One thing is certain about the Affordable Care Act - it can be confusing, said Kim Jones, with the South Dakota Navigator Coalition, during a Nov. 14 panel discussion hosted by South Dakota Farmers Union during their fall conference in Huron.
It can be confusing even to people who have studied up on it, said Jones, who as a Navigator is one of 17 individuals in the state trained to help elevate confusion and guide South Dakotans through the process.
Farmers Union brought Jones and other South Dakota's health insurance industry experts together for a panel discussion to visit about the impact the Affordable Care Act will have on individuals and families throughout the state. The panel offered their insight and answered several questions.
As advocates for South Dakota's farmers and ranchers, we saw this as a good opportunity to provide first-hand information to our members, said SDFU President Doug Sombke.
Along with Jones, the panel included: Erik Nelson with South Dakota AARP; Jennie Nickles with Sanford Health and Warren Graber with Graber & Associates Insurance, Inc.
Here's what these experts had to say:
Question: With all the technical difficulties, where can I go for information and insurance options?
Kim Jones Answers: Consider giving myself or another Navigator a call. You can find contact information for your local Navigator online at http://www.interlakescap.com. Also, I encourage you to visit the Kaiser Family Foundation website kff.org. The site is very helpful.
Question: I received a cancellation letter from my insurance company, what does this mean?
Warren Graber Answers: Some of what I'm going to say may change following the Presidents Nov. 14 announcement that insurance companies can keep policies that don't meet Affordable Care Act standards for the next year. However, as of today, here is what I know.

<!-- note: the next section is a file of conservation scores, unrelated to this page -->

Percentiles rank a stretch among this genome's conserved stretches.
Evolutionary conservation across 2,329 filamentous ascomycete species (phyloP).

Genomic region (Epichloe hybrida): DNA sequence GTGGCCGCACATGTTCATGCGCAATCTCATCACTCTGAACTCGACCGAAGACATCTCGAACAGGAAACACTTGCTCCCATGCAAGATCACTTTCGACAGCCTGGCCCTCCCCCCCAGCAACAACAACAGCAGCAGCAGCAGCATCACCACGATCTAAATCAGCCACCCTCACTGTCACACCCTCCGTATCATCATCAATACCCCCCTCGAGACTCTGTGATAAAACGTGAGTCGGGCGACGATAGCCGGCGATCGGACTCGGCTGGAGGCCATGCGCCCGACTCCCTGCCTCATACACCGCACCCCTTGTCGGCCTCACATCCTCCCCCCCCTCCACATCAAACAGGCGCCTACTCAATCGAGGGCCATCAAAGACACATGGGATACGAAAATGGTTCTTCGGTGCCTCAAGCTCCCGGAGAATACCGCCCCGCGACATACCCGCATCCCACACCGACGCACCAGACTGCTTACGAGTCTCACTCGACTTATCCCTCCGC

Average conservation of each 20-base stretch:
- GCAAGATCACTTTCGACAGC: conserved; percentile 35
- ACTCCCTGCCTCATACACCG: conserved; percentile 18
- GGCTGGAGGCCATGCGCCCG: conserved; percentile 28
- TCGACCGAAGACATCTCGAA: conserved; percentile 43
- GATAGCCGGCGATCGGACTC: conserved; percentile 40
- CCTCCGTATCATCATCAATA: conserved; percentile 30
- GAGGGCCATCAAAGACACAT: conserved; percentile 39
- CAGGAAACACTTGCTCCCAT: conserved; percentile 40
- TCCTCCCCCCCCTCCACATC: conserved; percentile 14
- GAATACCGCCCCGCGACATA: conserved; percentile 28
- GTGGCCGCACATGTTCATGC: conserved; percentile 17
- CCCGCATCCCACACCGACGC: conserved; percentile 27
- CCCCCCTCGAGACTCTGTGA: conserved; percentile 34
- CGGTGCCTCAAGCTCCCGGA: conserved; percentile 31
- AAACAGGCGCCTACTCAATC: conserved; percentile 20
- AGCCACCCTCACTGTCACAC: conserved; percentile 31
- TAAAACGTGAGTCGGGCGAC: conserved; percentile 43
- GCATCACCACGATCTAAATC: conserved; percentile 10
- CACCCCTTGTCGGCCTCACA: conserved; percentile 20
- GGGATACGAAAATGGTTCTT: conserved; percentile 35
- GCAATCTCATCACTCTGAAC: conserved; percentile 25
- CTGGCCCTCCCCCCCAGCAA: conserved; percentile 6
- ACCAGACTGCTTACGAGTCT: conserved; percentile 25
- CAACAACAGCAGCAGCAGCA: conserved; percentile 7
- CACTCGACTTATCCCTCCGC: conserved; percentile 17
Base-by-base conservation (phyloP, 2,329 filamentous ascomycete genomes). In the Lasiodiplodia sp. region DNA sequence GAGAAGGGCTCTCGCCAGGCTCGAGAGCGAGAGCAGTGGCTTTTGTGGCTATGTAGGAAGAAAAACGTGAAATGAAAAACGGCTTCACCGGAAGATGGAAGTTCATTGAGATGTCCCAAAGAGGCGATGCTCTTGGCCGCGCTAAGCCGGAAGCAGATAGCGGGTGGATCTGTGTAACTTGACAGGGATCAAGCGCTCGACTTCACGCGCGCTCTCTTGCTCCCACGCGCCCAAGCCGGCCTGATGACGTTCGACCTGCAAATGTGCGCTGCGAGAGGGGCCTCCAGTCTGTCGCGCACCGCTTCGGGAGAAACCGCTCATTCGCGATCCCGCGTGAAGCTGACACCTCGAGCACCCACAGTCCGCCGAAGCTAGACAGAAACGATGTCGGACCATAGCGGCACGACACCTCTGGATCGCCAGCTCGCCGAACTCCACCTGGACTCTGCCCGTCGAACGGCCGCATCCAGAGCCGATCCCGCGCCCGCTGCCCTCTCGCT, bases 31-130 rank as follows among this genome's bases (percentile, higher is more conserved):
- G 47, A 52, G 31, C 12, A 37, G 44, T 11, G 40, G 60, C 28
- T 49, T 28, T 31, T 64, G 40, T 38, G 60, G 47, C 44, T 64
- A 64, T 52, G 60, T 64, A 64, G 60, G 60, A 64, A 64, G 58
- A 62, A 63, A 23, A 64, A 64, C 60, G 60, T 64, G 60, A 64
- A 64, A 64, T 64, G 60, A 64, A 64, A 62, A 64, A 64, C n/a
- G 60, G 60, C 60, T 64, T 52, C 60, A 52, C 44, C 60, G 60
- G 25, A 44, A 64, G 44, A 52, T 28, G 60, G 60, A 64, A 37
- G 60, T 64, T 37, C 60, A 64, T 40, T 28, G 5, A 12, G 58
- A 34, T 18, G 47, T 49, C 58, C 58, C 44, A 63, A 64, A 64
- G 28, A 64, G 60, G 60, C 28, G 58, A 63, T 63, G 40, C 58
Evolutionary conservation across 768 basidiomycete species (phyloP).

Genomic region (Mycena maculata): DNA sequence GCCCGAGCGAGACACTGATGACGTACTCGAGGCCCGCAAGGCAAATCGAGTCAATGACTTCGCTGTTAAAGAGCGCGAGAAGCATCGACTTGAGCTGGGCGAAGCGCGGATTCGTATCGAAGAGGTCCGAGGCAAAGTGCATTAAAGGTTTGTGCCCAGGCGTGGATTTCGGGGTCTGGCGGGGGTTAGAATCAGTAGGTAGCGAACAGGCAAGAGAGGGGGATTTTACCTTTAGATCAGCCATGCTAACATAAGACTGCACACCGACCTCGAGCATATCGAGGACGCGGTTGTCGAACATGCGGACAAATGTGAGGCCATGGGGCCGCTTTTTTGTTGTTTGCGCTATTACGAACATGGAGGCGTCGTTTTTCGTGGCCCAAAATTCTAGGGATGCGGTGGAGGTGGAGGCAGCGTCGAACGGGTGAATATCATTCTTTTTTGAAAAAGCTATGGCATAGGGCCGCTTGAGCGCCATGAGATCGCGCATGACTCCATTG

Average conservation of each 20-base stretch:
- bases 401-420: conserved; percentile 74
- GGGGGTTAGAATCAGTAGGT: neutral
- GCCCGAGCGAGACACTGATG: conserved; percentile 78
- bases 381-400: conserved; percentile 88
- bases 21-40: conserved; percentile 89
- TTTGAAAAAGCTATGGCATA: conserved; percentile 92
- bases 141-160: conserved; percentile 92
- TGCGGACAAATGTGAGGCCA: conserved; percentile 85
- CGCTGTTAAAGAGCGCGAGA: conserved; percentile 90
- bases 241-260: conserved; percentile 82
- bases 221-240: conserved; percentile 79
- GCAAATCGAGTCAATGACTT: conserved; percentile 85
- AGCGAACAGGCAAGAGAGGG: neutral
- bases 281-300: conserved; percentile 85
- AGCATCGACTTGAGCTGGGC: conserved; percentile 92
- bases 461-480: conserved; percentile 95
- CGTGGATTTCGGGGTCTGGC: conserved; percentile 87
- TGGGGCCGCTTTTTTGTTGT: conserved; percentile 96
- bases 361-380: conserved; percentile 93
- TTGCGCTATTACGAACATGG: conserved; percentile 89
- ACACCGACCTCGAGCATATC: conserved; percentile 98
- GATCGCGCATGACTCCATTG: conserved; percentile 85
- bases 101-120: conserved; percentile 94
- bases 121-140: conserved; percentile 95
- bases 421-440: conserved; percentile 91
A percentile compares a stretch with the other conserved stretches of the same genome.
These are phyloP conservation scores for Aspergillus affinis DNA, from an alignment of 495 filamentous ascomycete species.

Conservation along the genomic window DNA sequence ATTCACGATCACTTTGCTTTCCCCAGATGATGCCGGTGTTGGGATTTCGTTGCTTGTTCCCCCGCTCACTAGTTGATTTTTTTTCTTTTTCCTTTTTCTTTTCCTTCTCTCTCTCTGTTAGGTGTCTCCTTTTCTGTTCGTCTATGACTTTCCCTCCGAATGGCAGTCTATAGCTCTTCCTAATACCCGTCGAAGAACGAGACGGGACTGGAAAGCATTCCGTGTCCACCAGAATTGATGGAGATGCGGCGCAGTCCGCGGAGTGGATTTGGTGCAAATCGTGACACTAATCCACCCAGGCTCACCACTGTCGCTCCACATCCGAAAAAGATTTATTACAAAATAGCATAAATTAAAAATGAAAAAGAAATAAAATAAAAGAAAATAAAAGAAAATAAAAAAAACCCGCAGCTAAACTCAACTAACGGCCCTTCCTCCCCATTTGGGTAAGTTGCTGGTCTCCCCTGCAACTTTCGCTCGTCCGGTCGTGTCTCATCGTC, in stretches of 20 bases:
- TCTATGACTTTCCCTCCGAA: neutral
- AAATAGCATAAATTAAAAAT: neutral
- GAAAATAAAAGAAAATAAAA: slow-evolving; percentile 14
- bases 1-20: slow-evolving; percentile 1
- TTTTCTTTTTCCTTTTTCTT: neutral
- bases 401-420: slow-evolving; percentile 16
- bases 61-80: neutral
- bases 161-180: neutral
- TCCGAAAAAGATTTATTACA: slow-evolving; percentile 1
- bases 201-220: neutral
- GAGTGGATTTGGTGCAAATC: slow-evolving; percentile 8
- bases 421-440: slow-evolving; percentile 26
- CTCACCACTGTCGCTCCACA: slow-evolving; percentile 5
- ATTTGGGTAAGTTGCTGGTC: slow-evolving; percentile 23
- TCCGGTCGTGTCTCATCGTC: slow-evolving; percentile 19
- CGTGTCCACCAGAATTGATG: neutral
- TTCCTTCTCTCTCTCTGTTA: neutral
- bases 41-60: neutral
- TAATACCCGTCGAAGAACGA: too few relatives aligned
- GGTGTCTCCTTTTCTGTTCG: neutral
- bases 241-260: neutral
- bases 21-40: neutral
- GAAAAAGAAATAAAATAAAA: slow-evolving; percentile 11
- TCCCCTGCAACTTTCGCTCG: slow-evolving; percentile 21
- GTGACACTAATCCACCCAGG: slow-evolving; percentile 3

A cancelation letter doesn't mean you'll have problems buying health insurance. No matter what kind of letter you get in the mail, if it has something to do with cancelation or something else, call your local insurance representative.
Most of them will be up on rules and regulations. And, typically if you call within 30-60 days of receiving the cancelation letter your local insurance agent can fix things.
Jenni Nickles Answers: I agree that things are a little up in the air after the President's announcement. A week ago, we sent out 5,000 cancelations letters because the policies were not compliant with the Affordable Care Act and we needed to transition the policy owners to plans that were compliant. As we better understand what the President's announcement means to our policy holders, we will be able to answer their questions.
Question: How are things different with the Affordable Care Act?
Warren Graber Answers: The crucial question to ask yourself is, do I qualify for subsidies or not? The answer to this question determines if you need to apply for insurance through an exchange or through insurance providers who are outside the exchange. You only receive subsidies by going with providers found within the exchange. Whether you qualify is based on income, not assets - which may create some challenges for farmers.
In South Dakota, the three carriers inside the exchange include; Avera, Sanford and Dakotacare; Wellmark Blue Cross Blue Shield is an example of a provider who decided not to participate in the exchange - at least during the 2014-2015 year. There are other providers in South Dakota who also decided not to participate in the exchange.
Jenni Nickles Answers: A couple basic things that have changed when it comes to insurance policies, is all things are equal. You no longer receive a better rate based on sex or whether or not you have preexisting conditions.
As of Jan. 1 2014 health insurance companies can no longer ask you health related questions. Rates can vary based on age and whether or not you are a tobacco user.
A couple basic things that have changed when it comes to insurance policies, is all things are equal. You no longer receive a better rate based on sex or whether or not you have preexisting conditions.
Question: As a small employer with 50 employees or less if I don't offer health insurance, will I be penalized?